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Seascape with Distant Coast circa 1840 by Joseph Mallord William Turner 1775-1851
The sea gossips all day
at the green back door,
“I have come from Dunkirk,
I have come from Marseilles
and Dieppe.”
Death is half as cold as
that ocean there.
We do not swim but run in and out
with childish shouts and chilling spray.
The sea keeps talking all day,
“I was with Jason,
I shook hands with Homer.”
Or, other times, more silently it
trembles in the night and deposits
traces of the dead, a battered boot or
bow plank.
By the moon we sit on a stone
that’s as cold as the moon on
a beach more empty and
while you sleep
behind the green safe door
I watch them come —
those sailors from the old wars
up into the dark
with hollow eyes and broken arms.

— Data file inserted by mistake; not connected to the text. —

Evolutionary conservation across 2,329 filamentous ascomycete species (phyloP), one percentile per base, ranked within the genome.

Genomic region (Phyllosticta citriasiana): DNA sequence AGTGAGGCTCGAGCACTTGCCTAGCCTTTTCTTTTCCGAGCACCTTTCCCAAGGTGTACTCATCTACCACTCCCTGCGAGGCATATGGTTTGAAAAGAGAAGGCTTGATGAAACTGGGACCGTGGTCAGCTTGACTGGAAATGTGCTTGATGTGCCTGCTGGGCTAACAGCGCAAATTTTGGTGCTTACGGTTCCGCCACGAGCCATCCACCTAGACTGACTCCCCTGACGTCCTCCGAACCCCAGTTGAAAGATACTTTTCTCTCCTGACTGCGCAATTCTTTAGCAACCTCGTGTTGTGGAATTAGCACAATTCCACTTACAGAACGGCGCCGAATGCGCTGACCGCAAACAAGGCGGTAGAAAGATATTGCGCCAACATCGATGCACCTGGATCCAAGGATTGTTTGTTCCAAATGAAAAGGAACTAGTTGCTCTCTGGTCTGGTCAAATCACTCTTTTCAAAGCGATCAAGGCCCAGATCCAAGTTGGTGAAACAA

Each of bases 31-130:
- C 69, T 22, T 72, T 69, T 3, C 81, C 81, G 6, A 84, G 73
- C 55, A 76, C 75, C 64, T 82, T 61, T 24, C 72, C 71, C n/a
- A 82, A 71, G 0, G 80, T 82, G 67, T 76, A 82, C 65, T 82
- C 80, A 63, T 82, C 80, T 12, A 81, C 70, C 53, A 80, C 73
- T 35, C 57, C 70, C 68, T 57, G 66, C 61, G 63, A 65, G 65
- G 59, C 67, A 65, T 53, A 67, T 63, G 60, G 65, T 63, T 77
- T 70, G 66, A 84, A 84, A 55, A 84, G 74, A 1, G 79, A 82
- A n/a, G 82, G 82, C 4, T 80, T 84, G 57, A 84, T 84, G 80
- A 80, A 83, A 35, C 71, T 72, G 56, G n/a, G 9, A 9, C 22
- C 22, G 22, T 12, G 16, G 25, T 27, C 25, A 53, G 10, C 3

In the morning the gulls go keeling
calling to the ocean while
we prepare breakfast.

And the sea? The sea is shouting,
“I have come from Rome,
I have come from Cathay.”

Ian David Arlett
painting: Seascape with Distant Coast circa 1840 by J. M. W. Turner 1775-1851


Roars at the evening, roars at the edge,
breeds beneath its surface, the endless waves
reflections of those who dwell beneath.

Stars wiggle in the meander of its ripples,
foam collects at its breach, its point of surrender,
but do not swim, do not dive

beneath its waves, comfortable swimmer still gripped
by daytime bravery. This ocean is alive, it is different;
you swam when it slept, when you were only a dream.

As you sleep, the ocean swims beneath your dreams,
do not mistake your easy snore for the siren
whisper of the ocean upon the shore.

You are flesh, naked and alone. Great creatures
from prehistoric times drift by unnoticed, their immensity
too much for your senses; predators wait to tear at you,

your shield, your confidence, does not matter. You are alone.
You will not win. You will be swept away, unknown, unnoticed,
for you leapt at night into the mouth of the sea.

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